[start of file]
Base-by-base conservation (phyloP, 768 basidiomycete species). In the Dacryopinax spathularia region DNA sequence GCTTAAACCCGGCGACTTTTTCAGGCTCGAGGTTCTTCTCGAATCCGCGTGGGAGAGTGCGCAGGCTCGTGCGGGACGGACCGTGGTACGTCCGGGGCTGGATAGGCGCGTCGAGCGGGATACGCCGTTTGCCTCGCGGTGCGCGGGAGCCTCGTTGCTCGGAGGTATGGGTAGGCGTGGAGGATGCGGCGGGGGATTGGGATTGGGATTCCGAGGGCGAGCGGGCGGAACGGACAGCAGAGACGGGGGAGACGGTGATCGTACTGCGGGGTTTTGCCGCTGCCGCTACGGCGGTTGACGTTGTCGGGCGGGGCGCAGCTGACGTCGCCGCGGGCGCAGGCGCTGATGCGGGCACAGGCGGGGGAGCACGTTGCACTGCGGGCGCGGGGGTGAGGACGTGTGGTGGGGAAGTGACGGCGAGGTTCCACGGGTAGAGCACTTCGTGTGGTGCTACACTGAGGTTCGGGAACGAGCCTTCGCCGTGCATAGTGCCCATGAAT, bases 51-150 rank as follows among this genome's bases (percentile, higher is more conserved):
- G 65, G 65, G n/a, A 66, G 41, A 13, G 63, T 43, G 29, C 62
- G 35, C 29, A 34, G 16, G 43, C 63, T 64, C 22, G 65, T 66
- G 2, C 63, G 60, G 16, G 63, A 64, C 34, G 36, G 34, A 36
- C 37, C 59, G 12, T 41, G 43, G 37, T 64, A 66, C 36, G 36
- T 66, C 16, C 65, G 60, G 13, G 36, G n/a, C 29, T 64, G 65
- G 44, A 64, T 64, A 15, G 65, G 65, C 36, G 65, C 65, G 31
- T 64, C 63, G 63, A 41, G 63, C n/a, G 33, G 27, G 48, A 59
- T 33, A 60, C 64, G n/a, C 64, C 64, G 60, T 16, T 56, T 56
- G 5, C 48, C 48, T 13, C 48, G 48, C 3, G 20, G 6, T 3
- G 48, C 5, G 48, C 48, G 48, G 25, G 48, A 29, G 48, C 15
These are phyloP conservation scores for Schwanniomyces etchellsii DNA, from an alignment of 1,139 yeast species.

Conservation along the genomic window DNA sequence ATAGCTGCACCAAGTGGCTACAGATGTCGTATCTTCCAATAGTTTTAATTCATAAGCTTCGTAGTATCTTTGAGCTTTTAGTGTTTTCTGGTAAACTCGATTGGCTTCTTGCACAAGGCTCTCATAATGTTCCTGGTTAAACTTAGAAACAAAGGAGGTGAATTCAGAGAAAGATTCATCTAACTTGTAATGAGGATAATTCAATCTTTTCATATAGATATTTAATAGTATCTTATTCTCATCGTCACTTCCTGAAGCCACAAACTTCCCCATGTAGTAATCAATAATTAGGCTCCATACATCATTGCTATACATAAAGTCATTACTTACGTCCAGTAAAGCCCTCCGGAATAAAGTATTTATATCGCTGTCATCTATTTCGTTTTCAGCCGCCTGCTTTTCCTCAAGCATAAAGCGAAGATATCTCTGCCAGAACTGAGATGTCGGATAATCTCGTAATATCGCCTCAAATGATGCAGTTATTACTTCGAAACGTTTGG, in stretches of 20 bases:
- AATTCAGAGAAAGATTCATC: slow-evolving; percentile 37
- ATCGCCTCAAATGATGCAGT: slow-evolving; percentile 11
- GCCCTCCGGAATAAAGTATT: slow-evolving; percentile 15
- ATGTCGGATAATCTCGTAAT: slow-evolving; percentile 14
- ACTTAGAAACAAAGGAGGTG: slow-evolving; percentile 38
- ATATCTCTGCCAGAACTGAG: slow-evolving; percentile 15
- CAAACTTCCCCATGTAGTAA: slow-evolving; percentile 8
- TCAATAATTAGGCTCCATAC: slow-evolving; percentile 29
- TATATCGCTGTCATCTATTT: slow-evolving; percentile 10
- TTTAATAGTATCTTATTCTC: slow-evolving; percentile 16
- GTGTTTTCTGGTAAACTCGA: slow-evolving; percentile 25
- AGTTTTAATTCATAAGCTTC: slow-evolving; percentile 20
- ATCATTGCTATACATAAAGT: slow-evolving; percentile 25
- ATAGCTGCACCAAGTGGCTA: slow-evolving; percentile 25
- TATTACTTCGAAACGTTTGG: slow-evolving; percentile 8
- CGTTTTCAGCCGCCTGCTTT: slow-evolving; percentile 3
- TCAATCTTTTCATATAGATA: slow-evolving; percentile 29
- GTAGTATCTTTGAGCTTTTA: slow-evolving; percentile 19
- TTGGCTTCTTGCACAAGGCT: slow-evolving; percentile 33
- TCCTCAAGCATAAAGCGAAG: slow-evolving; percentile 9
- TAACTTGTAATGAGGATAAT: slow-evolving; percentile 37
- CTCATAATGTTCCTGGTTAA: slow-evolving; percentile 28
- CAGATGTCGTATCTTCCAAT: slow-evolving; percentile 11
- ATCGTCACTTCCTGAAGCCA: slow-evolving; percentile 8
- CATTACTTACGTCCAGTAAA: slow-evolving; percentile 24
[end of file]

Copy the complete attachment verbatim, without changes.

Base-by-base conservation (phyloP, 768 basidiomycete species). In the Dacryopinax spathularia region DNA sequence GCTTAAACCCGGCGACTTTTTCAGGCTCGAGGTTCTTCTCGAATCCGCGTGGGAGAGTGCGCAGGCTCGTGCGGGACGGACCGTGGTACGTCCGGGGCTGGATAGGCGCGTCGAGCGGGATACGCCGTTTGCCTCGCGGTGCGCGGGAGCCTCGTTGCTCGGAGGTATGGGTAGGCGTGGAGGATGCGGCGGGGGATTGGGATTGGGATTCCGAGGGCGAGCGGGCGGAACGGACAGCAGAGACGGGGGAGACGGTGATCGTACTGCGGGGTTTTGCCGCTGCCGCTACGGCGGTTGACGTTGTCGGGCGGGGCGCAGCTGACGTCGCCGCGGGCGCAGGCGCTGATGCGGGCACAGGCGGGGGAGCACGTTGCACTGCGGGCGCGGGGGTGAGGACGTGTGGTGGGGAAGTGACGGCGAGGTTCCACGGGTAGAGCACTTCGTGTGGTGCTACACTGAGGTTCGGGAACGAGCCTTCGCCGTGCATAGTGCCCATGAAT, bases 51-150 rank as follows among this genome's bases (percentile, higher is more conserved):
- G 65, G 65, G n/a, A 66, G 41, A 13, G 63, T 43, G 29, C 62
- G 35, C 29, A 34, G 16, G 43, C 63, T 64, C 22, G 65, T 66
- G 2, C 63, G 60, G 16, G 63, A 64, C 34, G 36, G 34, A 36
- C 37, C 59, G 12, T 41, G 43, G 37, T 64, A 66, C 36, G 36
- T 66, C 16, C 65, G 60, G 13, G 36, G n/a, C 29, T 64, G 65
- G 44, A 64, T 64, A 15, G 65, G 65, C 36, G 65, C 65, G 31
- T 64, C 63, G 63, A 41, G 63, C n/a, G 33, G 27, G 48, A 59
- T 33, A 60, C 64, G n/a, C 64, C 64, G 60, T 16, T 56, T 56
- G 5, C 48, C 48, T 13, C 48, G 48, C 3, G 20, G 6, T 3
- G 48, C 5, G 48, C 48, G 48, G 25, G 48, A 29, G 48, C 15
These are phyloP conservation scores for Schwanniomyces etchellsii DNA, from an alignment of 1,139 yeast species.

Conservation along the genomic window DNA sequence ATAGCTGCACCAAGTGGCTACAGATGTCGTATCTTCCAATAGTTTTAATTCATAAGCTTCGTAGTATCTTTGAGCTTTTAGTGTTTTCTGGTAAACTCGATTGGCTTCTTGCACAAGGCTCTCATAATGTTCCTGGTTAAACTTAGAAACAAAGGAGGTGAATTCAGAGAAAGATTCATCTAACTTGTAATGAGGATAATTCAATCTTTTCATATAGATATTTAATAGTATCTTATTCTCATCGTCACTTCCTGAAGCCACAAACTTCCCCATGTAGTAATCAATAATTAGGCTCCATACATCATTGCTATACATAAAGTCATTACTTACGTCCAGTAAAGCCCTCCGGAATAAAGTATTTATATCGCTGTCATCTATTTCGTTTTCAGCCGCCTGCTTTTCCTCAAGCATAAAGCGAAGATATCTCTGCCAGAACTGAGATGTCGGATAATCTCGTAATATCGCCTCAAATGATGCAGTTATTACTTCGAAACGTTTGG, in stretches of 20 bases:
- AATTCAGAGAAAGATTCATC: slow-evolving; percentile 37
- ATCGCCTCAAATGATGCAGT: slow-evolving; percentile 11
- GCCCTCCGGAATAAAGTATT: slow-evolving; percentile 15
- ATGTCGGATAATCTCGTAAT: slow-evolving; percentile 14
- ACTTAGAAACAAAGGAGGTG: slow-evolving; percentile 38
- ATATCTCTGCCAGAACTGAG: slow-evolving; percentile 15
- CAAACTTCCCCATGTAGTAA: slow-evolving; percentile 8
- TCAATAATTAGGCTCCATAC: slow-evolving; percentile 29
- TATATCGCTGTCATCTATTT: slow-evolving; percentile 10
- TTTAATAGTATCTTATTCTC: slow-evolving; percentile 16
- GTGTTTTCTGGTAAACTCGA: slow-evolving; percentile 25
- AGTTTTAATTCATAAGCTTC: slow-evolving; percentile 20
- ATCATTGCTATACATAAAGT: slow-evolving; percentile 25
- ATAGCTGCACCAAGTGGCTA: slow-evolving; percentile 25
- TATTACTTCGAAACGTTTGG: slow-evolving; percentile 8
- CGTTTTCAGCCGCCTGCTTT: slow-evolving; percentile 3
- TCAATCTTTTCATATAGATA: slow-evolving; percentile 29
- GTAGTATCTTTGAGCTTTTA: slow-evolving; percentile 19
- TTGGCTTCTTGCACAAGGCT: slow-evolving; percentile 33
- TCCTCAAGCATAAAGCGAAG: slow-evolving; percentile 9
- TAACTTGTAATGAGGATAAT: slow-evolving; percentile 37
- CTCATAATGTTCCTGGTTAA: slow-evolving; percentile 28
- CAGATGTCGTATCTTCCAAT: slow-evolving; percentile 11
- ATCGTCACTTCCTGAAGCCA: slow-evolving; percentile 8
- CATTACTTACGTCCAGTAAA: slow-evolving; percentile 24